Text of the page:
By Dave Ramsey

Dear Dave,

I’m running my own business as a sole proprietor, but the place is growing beyond my capacity to handle it alone. I’d like to find someone to work with my clients and further generate sales. Do you have any advice on how to hire my first employee?



Dear Mike,

I would put any first, new team member on a small base salary, plus a percentage of what’s generated by the clients they work with.  I mean, you’ve got to make sure they don’t starve. But at this point it’s not so much about what’s “fair” as what works mathematically and seems reasonable to you.

I’d be willing to give them a bigger percentage in the early stages. Then, as the business grows and your rep becomes more successful, you could shift it to a smaller percentage and it would still mean more money. In other words, they’d probably rather have 10 percent of $1 million than 25 percent of $20. Cut them in early at a bigger rate, but reserve the right to adjust your compensation agreement as their sales and productivity increase down the road.

It sounds like you’re still in the early stages of being a small business owner. At this point, both you and your newbie have to realize things could still go south. Bringing another person onboard means you’re either going to win together or lose together. So, your compensation structure has to be something that will allow a new hire an existence with room for financial advancement, while still giving the company opportunity to grow!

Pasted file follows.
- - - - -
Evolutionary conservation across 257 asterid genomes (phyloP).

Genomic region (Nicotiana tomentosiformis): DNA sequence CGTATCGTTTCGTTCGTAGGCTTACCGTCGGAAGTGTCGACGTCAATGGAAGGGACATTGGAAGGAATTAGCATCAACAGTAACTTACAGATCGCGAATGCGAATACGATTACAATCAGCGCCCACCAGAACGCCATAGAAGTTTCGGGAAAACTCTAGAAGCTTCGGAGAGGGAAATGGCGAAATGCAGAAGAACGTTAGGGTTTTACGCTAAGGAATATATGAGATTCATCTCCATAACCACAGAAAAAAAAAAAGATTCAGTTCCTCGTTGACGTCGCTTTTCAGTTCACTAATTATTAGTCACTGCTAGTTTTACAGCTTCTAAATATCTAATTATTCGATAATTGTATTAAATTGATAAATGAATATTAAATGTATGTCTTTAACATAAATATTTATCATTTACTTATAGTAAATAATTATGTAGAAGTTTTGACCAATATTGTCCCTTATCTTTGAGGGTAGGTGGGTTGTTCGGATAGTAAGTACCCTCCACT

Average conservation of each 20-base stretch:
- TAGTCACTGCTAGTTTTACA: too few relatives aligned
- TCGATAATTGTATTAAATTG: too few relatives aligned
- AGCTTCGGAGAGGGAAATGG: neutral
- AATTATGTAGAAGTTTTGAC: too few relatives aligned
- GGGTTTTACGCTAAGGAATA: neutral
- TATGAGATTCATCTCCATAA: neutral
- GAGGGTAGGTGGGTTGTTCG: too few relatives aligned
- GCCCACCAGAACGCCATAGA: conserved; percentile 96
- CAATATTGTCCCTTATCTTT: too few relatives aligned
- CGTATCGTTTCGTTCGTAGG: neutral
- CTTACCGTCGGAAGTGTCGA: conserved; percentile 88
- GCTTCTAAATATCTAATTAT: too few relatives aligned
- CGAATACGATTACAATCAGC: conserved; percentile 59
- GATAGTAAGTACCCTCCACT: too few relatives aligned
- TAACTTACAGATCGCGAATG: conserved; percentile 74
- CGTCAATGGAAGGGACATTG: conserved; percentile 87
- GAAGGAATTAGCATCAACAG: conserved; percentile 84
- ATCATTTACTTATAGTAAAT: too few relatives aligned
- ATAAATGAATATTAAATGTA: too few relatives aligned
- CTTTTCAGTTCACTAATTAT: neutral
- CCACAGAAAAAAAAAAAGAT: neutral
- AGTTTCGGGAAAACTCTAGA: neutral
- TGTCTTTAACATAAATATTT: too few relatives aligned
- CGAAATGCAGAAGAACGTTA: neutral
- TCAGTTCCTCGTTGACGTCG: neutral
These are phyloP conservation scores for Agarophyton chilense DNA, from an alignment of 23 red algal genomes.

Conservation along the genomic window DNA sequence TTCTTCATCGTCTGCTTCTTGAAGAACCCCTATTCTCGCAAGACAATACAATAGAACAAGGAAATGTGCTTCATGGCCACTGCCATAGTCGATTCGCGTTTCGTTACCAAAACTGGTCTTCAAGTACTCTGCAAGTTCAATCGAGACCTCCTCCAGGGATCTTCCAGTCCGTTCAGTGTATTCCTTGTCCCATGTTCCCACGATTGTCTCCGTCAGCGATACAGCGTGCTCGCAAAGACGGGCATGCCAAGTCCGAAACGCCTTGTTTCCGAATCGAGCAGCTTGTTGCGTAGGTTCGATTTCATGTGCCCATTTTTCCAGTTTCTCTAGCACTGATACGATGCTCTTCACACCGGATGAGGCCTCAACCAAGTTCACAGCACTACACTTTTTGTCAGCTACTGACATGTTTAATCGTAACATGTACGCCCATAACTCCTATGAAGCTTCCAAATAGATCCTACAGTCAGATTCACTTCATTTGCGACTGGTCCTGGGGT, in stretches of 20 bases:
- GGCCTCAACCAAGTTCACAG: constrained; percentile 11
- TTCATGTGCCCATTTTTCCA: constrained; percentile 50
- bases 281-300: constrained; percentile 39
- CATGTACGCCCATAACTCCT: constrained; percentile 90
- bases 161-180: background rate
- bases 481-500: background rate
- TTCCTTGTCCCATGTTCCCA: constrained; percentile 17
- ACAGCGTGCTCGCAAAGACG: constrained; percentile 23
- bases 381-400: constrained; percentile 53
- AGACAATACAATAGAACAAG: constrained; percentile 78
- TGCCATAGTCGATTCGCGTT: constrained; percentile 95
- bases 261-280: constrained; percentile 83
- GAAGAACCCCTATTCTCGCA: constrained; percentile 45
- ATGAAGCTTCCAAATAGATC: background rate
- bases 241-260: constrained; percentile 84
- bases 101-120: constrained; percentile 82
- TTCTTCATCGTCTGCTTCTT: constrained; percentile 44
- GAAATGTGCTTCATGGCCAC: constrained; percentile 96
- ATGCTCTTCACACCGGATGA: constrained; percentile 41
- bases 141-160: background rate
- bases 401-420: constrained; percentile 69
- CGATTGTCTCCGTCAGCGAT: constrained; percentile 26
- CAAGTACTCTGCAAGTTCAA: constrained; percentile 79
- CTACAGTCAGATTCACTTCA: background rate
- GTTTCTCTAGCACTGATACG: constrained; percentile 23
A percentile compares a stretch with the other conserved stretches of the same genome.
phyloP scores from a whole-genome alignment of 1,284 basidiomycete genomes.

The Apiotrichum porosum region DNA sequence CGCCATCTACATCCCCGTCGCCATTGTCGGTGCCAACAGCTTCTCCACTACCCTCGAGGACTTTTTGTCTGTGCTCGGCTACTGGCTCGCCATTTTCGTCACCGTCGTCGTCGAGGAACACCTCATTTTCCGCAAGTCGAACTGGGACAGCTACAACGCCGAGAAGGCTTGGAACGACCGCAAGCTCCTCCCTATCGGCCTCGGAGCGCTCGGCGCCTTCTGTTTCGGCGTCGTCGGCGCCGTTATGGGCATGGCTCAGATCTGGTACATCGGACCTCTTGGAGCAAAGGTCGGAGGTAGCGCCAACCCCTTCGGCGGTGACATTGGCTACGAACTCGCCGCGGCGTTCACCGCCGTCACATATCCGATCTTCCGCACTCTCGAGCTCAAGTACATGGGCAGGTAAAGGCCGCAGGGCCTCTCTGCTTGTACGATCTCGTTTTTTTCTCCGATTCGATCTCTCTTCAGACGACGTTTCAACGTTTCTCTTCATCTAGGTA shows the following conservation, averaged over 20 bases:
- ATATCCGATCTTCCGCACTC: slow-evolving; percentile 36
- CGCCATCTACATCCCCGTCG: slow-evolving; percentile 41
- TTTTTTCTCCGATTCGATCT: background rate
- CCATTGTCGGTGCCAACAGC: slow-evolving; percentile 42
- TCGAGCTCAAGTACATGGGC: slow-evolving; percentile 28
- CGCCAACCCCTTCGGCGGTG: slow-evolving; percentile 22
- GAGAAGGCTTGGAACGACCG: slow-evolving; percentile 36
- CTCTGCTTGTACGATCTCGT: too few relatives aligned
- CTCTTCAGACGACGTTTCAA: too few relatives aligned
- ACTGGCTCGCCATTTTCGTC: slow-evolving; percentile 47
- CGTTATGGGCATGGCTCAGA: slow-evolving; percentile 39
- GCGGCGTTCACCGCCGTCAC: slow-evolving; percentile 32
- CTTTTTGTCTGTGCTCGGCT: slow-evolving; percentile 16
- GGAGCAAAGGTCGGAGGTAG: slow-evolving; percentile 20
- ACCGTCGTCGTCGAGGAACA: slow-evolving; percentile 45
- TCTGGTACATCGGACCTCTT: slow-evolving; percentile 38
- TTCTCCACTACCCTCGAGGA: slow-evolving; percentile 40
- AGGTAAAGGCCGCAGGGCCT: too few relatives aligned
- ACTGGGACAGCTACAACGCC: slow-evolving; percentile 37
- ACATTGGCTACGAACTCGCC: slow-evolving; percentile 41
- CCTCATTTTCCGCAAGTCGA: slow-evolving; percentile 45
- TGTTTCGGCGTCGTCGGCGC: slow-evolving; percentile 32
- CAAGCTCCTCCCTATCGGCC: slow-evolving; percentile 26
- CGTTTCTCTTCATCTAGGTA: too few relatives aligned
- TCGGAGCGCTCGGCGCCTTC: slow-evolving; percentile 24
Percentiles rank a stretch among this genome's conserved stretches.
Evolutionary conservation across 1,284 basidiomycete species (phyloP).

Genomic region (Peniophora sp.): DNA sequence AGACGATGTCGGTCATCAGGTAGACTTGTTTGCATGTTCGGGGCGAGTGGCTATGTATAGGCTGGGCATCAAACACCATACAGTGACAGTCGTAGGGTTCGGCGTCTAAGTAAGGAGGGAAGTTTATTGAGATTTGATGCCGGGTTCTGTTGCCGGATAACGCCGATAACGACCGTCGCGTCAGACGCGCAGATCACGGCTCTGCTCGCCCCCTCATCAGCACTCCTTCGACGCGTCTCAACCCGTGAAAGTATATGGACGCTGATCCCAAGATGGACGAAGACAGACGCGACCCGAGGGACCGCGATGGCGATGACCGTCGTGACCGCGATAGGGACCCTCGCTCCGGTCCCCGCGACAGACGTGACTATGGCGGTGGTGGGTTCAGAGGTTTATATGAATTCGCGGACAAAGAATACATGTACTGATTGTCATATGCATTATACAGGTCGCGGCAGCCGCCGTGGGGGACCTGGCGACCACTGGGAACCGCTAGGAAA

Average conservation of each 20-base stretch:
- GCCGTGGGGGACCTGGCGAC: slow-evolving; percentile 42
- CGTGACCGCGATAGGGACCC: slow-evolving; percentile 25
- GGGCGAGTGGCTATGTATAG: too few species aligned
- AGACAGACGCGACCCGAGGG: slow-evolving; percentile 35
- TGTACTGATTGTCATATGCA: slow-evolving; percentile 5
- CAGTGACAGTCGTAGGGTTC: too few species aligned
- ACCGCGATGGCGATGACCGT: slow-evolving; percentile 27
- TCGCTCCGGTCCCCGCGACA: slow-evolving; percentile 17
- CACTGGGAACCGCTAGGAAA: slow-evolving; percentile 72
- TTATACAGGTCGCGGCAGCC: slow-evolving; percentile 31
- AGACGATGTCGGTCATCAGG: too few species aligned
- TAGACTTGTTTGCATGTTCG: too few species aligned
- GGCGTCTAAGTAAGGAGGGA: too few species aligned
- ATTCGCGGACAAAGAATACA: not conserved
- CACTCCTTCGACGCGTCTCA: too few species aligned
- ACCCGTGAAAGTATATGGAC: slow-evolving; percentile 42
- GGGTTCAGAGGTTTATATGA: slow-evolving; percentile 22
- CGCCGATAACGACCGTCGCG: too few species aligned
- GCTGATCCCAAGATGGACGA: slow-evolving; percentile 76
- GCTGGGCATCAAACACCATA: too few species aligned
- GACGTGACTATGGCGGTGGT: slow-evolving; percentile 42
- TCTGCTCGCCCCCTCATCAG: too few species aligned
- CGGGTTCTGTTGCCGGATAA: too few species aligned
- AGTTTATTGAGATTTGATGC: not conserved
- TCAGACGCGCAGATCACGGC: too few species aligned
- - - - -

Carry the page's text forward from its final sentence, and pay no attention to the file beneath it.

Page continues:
Dave Ramsey is a personal money management expert and national radio personality. His three New York Times best-selling books – Financial Peace, More Than Enough and The Total Money Makeover – have sold more than 6 million copies combined. His latest book is EntreLeadership: 20 Years of Practical Business Wisdom from the Trenches.

 The information provided is presented for general informational purposes only and does not constitute tax, legal or business advice. Any views expressed in this article may not necessarily be those of Nevada State Bank.